- Plans to implement the Teaching Excellence Framework, outlined in the Conservative manifesto. This includes a financial incentive so that universities offering high-quality teaching are able to increase fees with inflation.
- A green paper is planned on higher education with proposals to improve teaching quality and empower students, opening up the higher education market and driving value for money.
- The green paper will also set out plans to reform the higher education and research system architecture, following the Nurse Review of the Research Councils.
- Key points include continuing with the dual support funding system, and respect for the so-called ‘Haldane Principle’. However, there is a growing indication that funding systems for research and innovation will be simplified, the latter being recommended in the Dowling Review.
Some final thoughts and conclusions:
A key driver of the requirement for public support is the fact that the original innovators often accrue a relatively modest proportion of the aggregate benefit associated with an innovation. For an individual company, funding innovation is inherently risky because the outcomes are uncertain and, even if an innovation proves successful, it is rarely clear at the outset who the main beneficiaries will be.
Furthermore, the benefits may be delivered over longer time horizons than those the company uses to guide its investment decisions and, crucially, there are significant ‘spill over’ effects which mean that innovations can create substantial value for other businesses that adopt or adapt the innovation, as well as for society at large.
Without public sector support, innovation in the private sector tends to be incremental rather than making step-changes. History shows us it is the step-changes that make real effects on the economy. Take fibre optic technology, which has brought super high-speed communications to almost all of us. Or the laser – invented in 1960, with no immediate application – yet now a central part of our lives, with perhaps five or more lasers in every household in computers, cars and sound systems.
The UK has a world-class science and engineering research base, and with smart policy and public sector investment, could be world-class at the full ‘concept to value’ chain.
There are a few areas of low-hanging fruit; one is strategic procurement by government. The SBRI scheme operated by Innovate UK could be very much more effective at growing SMEs if the winners were awarded at-scale supply contracts by the commissioning bodies.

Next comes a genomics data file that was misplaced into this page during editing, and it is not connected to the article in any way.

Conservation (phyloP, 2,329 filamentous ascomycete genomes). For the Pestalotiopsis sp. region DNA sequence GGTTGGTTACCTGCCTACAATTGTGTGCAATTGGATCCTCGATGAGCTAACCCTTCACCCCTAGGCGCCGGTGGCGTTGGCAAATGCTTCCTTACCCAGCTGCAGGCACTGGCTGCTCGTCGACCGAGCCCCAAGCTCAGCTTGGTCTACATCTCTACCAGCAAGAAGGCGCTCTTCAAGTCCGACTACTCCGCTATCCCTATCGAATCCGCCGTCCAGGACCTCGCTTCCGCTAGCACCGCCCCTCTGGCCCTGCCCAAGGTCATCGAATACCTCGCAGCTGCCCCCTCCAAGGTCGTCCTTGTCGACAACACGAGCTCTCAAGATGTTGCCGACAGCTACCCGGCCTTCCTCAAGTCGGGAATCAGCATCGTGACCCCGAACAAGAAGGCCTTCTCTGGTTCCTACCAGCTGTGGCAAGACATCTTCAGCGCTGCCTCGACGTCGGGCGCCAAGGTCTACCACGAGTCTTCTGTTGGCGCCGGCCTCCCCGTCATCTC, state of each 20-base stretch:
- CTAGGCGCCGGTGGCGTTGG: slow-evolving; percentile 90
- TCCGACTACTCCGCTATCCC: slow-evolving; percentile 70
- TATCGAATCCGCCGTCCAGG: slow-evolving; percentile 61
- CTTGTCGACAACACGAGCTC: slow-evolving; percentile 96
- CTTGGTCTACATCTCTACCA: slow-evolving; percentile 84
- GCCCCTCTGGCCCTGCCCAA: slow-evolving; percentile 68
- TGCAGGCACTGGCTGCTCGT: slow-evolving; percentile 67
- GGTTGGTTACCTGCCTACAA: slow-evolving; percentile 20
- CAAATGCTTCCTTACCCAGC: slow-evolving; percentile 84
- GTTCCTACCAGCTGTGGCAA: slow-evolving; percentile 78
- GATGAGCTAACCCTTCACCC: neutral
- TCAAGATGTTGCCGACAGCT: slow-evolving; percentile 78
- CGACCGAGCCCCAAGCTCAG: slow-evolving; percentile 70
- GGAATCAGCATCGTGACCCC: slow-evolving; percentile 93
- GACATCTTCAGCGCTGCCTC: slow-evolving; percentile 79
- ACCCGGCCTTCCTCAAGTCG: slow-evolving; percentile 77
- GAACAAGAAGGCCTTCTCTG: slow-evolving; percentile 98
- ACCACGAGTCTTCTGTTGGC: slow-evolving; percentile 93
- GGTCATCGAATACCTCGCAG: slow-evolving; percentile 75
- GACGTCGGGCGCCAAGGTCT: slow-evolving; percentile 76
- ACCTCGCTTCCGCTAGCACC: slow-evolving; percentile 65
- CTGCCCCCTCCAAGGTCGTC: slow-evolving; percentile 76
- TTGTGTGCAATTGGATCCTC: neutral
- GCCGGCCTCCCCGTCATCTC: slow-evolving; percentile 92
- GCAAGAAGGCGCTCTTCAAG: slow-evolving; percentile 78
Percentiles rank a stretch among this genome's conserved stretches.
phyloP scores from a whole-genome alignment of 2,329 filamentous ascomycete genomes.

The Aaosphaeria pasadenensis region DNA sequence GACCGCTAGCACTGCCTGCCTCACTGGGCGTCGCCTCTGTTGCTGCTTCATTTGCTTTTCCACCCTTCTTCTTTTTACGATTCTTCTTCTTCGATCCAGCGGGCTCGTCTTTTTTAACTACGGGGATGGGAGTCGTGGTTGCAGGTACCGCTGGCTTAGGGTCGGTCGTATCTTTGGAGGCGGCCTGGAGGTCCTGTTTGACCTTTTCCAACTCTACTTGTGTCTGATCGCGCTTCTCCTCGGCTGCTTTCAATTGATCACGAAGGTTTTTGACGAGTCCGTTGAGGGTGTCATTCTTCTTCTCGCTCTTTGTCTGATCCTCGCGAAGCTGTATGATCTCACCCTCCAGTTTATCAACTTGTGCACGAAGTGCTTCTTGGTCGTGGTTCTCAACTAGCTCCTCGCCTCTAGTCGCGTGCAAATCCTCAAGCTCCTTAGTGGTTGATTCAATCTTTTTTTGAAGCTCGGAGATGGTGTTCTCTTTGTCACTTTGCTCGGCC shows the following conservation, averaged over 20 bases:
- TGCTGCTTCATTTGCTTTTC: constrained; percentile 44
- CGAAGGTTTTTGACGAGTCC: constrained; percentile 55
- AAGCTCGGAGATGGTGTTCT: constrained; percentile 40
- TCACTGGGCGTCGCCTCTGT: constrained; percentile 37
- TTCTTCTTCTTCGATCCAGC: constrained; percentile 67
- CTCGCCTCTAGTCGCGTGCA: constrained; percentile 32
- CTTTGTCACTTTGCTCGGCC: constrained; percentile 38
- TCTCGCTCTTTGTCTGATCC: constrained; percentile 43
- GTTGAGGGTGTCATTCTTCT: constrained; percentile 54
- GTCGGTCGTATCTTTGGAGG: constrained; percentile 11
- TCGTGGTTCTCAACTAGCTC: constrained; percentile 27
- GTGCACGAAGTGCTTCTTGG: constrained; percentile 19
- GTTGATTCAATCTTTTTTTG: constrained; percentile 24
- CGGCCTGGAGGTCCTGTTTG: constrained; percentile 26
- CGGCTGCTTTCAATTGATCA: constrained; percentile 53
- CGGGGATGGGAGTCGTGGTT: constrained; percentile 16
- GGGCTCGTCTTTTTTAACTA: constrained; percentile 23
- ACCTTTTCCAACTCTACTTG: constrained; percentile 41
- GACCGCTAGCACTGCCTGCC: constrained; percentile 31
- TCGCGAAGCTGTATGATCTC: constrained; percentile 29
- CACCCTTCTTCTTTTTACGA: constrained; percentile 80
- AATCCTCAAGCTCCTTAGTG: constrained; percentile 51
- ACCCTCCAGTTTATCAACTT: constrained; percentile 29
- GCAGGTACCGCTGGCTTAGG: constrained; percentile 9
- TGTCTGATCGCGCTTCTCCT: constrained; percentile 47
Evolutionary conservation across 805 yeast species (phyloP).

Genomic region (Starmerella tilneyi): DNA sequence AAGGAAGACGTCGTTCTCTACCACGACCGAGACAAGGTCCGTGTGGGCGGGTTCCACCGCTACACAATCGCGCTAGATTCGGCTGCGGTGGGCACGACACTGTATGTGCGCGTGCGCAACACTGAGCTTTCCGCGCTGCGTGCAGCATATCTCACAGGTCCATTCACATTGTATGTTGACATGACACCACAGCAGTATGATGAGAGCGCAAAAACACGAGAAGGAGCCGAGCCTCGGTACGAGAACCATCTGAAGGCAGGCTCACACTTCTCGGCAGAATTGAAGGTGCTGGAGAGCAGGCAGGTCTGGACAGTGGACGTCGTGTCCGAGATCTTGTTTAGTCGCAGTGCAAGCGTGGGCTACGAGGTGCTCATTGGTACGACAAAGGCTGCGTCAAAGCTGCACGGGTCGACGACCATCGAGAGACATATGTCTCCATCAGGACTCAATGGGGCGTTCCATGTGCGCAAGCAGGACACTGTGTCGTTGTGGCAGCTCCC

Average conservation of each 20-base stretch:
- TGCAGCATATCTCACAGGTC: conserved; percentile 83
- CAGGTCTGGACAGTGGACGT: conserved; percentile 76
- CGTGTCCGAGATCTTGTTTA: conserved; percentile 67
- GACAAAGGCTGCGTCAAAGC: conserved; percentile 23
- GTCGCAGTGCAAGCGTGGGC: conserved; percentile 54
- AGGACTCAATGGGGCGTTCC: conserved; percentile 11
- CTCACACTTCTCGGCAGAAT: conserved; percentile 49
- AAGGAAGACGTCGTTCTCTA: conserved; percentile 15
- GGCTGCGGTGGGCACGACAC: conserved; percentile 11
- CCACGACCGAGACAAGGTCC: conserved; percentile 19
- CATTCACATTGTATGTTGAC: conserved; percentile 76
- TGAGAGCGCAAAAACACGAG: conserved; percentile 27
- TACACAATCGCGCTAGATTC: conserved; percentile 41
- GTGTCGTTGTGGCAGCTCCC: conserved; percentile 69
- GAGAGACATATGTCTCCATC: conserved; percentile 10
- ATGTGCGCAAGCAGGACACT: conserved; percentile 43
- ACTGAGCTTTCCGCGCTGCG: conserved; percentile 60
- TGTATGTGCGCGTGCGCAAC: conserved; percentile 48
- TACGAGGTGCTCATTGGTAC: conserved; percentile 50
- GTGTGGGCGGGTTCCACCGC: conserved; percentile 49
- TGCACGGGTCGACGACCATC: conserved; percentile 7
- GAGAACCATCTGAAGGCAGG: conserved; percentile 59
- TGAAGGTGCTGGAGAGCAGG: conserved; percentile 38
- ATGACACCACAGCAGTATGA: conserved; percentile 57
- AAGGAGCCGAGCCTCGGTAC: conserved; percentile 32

We need to view innovation-led productivity through several lenses – product, service and process innovation. Service innovation can increase productivity and sustainability, for example in infrastructure and the built environment, where preventative can replace scheduled maintenance. Process innovation may be a Cinderella area, but one where digital technologies can make immense impact. This is already being seen in public services.
All of the above need significant public sector incentives to achieve the step changes our society and economy needs.
Government has a pivotal role to play in stimulating innovation. While innovation offers many potential benefits at the level of an individual firm, government support is often essential to encourage companies to engage in innovation. The work of Innovate UK (previously the Technology Strategy board) is to be strongly commended in providing a support framework to do this.
This is because innovation is an inherently risky process with an uncertain outcome, the benefits may only materialise over very long timescales and the innovator often accrues only a small proportion of the overall benefit generated.
By creating a conducive policy environment, using procurement intelligently and providing targeted direct support, the public sector can be highly effective at enticing the private sector to invest in innovation.
In the context of international competition, if the UK is perceived as offering a less attractive location for innovation activities, there is a high risk that companies will choose to make their knowledge-based investments elsewhere.
It is certain that innovation will happen irrespective of the UK’s policies — what is at risk is our ability to drive and benefit from it.
One of the essential ingredients for a successful innovation system is a clear strategy underpinned by a stable and coherent policy framework.